Greenock Telegraph 31st January 2020

Today (Friday the 31st of January 2020) at 11 pm the United Kingdoms of Great Britain and Northern Ireland shall take a great leap of faith into the unknown. We shall break our alliance with the European Union and we shall seek to replace it with alliances and agreements with other countries. I do not support Brexit and genuinely believe it will be detrimental to the UK, Scotland and Inverclyde. Nothing that I have heard has changed my mind since the UK voted to leave in June 2016. Back then Conservative and Unionist MP Sajid Javid would have agreed with me.

Of course, people have the right to change their mind as the available information changes or they feel they have become better informed. But the only thing that has changed and turned Mr Javid into a champion for Brexit is that since then he has been promoted to Home Secretary and since 2019, Chancellor of the Exchequer. His plans for the economy are speculative at best which places me in a dilemma. I have no wish for industry to suffer, jobs to be lost and families to suffer hardships.

Therefore, I hope Mr Javid is right. I hope I am wrong, but I can’t see his vision of financial salvation as he has not, and no other cabinet minister ever has, explained where the trade deals and market places are going to come from. Every product that is imported from the E.U. needs to be sourced and prices negotiated. Every product exported must tender for its place in the market again. Transport costs for import and export will need to be arranged. This will not happen immediately, but it must happen. For four years the UK Government’s ever-changing cabinet ministers have repeated the mantra that it will be alright on the night. Well that night has arrived and it may be alright for the foreseeable future and it may be alright for the vastly wealthy of the U.K. but unless effective plans are made quickly and implemented efficiently, as sure as fate, night will turn to day and we will herald in the dawn of an economic disaster that will punish the poorest in our society quickest. And it won’t end there. Button down the hatches there is a storm coming and the UK Government does not have a chart that will guide us to a safe haven.

Written question – DWP [30/01/2020]

To ask the Secretary of State for Work and Pensions, when she plans to complete the process of back paying claimants who were incorrectly moved from severe disability premium on to universal credit. (4395)

Tabled on: 16 January 2020

Justin Tomlinson:

The SDP gateway has been in place for over a year to prevent those claimants entitled to the Severe Disability Premium (SDP) as part of their legacy benefit from claiming Universal Credit. We have successfully identified eligible former SDP claimants who have already moved to Universal Credit due to a change in circumstances, providing them with monthly payments and a lump sum in arrears, where appropriate.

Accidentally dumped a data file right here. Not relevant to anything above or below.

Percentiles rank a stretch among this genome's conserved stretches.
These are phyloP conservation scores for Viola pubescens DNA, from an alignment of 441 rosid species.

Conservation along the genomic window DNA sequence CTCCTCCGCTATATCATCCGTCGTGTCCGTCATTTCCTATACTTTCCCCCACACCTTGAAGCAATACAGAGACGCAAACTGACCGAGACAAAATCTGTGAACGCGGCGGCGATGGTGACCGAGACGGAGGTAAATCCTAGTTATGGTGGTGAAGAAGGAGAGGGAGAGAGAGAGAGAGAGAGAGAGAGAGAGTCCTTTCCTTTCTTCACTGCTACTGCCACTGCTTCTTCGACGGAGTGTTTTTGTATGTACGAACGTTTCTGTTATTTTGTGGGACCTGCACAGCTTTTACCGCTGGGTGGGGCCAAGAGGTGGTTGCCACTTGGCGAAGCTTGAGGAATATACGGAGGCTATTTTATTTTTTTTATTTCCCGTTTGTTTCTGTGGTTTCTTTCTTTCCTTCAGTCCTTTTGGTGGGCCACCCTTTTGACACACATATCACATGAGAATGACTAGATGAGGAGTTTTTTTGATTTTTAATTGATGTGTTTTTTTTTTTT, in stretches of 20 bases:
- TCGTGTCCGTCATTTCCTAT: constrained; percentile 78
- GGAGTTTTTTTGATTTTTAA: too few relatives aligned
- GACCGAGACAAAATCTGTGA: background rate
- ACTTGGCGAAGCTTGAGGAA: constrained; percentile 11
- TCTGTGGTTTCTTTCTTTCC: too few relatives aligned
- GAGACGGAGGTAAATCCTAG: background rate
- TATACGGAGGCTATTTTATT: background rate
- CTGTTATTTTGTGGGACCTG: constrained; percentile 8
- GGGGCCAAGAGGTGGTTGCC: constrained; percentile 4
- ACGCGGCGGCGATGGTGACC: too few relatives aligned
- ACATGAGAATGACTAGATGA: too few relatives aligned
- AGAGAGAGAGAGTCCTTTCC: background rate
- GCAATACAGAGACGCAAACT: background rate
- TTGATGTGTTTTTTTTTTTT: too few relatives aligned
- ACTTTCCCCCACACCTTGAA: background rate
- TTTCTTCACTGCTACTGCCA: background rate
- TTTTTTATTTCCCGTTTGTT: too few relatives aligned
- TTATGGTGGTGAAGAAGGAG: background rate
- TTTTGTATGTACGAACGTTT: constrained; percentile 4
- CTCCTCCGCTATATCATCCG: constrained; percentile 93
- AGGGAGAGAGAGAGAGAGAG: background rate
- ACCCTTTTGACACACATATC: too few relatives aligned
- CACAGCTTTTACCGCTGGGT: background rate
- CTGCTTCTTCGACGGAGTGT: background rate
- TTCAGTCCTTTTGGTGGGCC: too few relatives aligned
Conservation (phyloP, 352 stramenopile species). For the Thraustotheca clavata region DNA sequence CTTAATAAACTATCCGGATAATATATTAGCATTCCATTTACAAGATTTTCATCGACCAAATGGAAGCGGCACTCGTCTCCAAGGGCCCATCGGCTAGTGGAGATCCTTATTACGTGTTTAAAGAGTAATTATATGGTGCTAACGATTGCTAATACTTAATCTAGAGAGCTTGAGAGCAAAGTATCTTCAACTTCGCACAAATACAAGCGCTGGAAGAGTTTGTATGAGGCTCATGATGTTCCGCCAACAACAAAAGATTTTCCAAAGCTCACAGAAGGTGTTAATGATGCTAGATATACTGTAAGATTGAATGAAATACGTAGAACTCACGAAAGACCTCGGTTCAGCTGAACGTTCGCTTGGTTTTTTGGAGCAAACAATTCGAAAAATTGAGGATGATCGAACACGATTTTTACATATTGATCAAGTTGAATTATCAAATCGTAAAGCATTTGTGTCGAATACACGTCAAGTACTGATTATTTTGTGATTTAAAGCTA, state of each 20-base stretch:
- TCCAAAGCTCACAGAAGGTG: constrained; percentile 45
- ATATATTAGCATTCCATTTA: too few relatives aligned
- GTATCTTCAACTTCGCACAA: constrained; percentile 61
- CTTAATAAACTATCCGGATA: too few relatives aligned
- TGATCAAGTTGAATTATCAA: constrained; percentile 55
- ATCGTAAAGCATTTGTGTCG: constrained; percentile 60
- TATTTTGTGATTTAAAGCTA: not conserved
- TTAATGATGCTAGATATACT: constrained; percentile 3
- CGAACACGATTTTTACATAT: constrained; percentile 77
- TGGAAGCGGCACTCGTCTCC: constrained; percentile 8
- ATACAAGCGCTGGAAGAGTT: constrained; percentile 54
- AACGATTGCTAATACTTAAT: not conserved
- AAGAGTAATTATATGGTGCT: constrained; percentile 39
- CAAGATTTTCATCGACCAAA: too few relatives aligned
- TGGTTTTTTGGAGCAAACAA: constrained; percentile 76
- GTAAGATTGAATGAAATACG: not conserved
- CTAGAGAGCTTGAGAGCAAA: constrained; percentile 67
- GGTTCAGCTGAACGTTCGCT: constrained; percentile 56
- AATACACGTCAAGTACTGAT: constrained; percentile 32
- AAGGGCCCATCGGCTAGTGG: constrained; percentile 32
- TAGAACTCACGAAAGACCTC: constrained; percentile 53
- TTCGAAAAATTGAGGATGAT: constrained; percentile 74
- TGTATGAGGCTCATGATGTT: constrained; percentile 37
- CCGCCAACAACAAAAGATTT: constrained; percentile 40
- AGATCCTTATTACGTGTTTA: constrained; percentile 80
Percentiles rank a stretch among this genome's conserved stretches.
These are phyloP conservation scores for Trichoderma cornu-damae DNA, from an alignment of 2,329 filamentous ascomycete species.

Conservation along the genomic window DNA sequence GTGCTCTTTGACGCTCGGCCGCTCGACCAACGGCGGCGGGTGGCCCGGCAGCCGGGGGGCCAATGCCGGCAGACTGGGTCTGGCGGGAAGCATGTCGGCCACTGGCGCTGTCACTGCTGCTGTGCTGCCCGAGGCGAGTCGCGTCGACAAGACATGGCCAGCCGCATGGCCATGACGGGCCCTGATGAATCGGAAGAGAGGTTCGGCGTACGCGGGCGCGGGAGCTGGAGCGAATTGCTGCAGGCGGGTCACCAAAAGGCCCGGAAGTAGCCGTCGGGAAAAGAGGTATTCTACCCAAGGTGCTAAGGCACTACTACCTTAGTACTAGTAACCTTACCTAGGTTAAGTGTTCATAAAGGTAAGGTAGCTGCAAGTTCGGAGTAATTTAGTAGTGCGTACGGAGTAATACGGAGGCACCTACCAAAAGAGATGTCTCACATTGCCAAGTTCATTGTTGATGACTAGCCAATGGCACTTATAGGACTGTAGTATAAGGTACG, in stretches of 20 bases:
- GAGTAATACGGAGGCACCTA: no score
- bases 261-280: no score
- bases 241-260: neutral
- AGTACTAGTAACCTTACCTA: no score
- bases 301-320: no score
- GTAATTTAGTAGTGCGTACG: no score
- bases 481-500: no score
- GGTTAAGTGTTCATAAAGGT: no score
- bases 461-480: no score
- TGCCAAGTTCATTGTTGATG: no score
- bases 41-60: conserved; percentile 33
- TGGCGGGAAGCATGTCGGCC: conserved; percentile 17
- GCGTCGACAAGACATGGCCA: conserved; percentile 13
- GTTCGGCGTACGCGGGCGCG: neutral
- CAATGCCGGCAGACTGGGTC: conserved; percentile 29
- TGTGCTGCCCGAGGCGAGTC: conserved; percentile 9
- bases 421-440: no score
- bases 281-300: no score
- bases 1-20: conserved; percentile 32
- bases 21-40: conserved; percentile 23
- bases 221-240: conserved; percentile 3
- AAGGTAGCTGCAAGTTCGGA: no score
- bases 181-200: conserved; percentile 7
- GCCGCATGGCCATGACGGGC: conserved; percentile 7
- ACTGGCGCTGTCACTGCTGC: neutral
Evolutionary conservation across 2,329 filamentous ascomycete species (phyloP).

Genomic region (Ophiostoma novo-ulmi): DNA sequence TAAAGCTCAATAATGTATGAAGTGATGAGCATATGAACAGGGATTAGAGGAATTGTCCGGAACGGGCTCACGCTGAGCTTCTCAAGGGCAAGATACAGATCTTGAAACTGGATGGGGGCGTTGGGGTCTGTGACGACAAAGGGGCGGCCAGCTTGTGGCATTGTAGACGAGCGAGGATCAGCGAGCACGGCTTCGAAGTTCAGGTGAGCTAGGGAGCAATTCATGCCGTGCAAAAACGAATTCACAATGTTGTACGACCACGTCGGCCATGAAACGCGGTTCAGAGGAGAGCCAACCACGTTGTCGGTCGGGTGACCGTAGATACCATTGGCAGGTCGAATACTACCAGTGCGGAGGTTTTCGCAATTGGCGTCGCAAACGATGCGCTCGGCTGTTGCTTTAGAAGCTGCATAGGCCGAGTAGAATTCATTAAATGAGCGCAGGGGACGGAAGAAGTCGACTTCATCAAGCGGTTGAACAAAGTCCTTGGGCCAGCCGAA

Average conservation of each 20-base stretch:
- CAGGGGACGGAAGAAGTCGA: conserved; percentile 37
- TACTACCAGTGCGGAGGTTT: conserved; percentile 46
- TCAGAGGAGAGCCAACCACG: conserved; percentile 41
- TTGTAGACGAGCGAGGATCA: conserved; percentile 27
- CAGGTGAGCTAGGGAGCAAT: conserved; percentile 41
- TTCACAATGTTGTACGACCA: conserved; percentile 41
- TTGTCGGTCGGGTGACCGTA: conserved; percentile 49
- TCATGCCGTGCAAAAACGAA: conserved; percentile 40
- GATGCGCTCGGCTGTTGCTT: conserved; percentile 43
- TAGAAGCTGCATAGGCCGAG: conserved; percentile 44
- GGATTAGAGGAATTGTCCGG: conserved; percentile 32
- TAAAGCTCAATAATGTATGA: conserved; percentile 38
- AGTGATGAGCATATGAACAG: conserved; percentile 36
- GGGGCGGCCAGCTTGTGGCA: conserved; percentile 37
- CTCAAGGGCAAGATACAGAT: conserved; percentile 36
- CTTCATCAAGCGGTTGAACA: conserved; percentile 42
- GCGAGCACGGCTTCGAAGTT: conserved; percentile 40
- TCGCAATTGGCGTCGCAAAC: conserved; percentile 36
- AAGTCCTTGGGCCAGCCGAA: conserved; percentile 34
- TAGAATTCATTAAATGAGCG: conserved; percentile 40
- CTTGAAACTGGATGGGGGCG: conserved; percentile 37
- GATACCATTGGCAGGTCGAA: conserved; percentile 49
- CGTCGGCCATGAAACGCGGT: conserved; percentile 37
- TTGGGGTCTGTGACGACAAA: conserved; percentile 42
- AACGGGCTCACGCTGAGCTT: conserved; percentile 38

As of 17 January 2020, 15,397 claims have been paid an SDP transitional payment. The average (median) value of the lump sum payments is £2,280. To date, over £51.5m has been disbursed to support former SDP claimants, including the recurring payments that have now commenced.

Positive progress has been made and caseload growth has now slowed, however, in the event a new case is discovered payments will be in place quickly. It is not possible to estimate when we will have paid everyone who is entitled as some people become entitled to these payments retrospectively, and therefore the caseload is not a fixed number.

The answer was submitted on 30 Jan 2020 at 10:49.


Westminster diary w/b 20th January


It is never a good start to the week when the first message you receive on your phone is from British Airways to inform you that your flight has been cancelled. A flurry of activity results in a noon flight being booked but it is 6am and I am wide awake! An unexpected opportunity to catch up on some correspondence. Not surprisingly the noon flight is full of members of the House of Commons and Lords. I am in the chamber for the debate on the Queen’s Speech and we finish with votes at 10pm.


In at 9am for the constitution meeting followed by informal discussions with a number of people who are looking for election to chair a select committee. Some of whom I have never met before in my life. The All-Party Parliamentary Group (APPG) on Gambling Related Harm (GRH) held its Annual General Meeting (AGM) and reconstituted itself. The campaign to control the gambling industry and make it responsible for the damage it causes while respecting people’s desire to enjoy a flutter goes on. It has been a big news week for GRH. I had a number of interviews relating to gambling in football. The most challenging being the Scottish Television one. It was recorded at 20:30 with the presenter and a journalist (Stephen McGowan, chief sports writer with the Daily Mail and fellow resident of Inverclyde) in a studio in Glasgow and me at Westminster in what amounts to little more than a broom cupboard with a camera, bright light and green screen. It’s hard to be part of a coherent conversation when you can’t see the body language of the presenter, but I think I made my point. The game must come before the gambling. I attended the APPG for woods and trees. It’s shocking how far behind the UK Government is in setting targets for reforestation. They are only talking about small scale projects while Africa is planting an 8,000 kilometre green wall right across the continent.


I start the day with an interview with Martyn McLaughlin of the Scotsman (a fellow Morton fan). Once again, the topic is gambling in football. I am hoping this will be an on-going conversation and it won’t require the brave actions of those within the game that are suffering to step up and risk possible expulsion and the subsequent loss of earnings. Prime Minister’s Questions (PMQs) was short and sharp as is the new way under the speaker, Lindsay Hoyle. The Prime Minister was quick to criticise Scotland and indeed was talking down Scotland before Ian Blackford even got to his feet. I believe the phrase is ‘getting your retaliation in first’. There were five votes on Lord’s amendments to the European Union Withdrawal Bill. They were all defeated by the Conservative and Unionist Government who turned out in their droves to ensure we did not restore the rights of unaccompanied child refugees. In the same week as we remember those who died in the Holocaust we as the United Kingdom are denying unaccompanied children a safe haven. These kids are amongst the most vulnerable in the world, the UK government should hang its head in shame.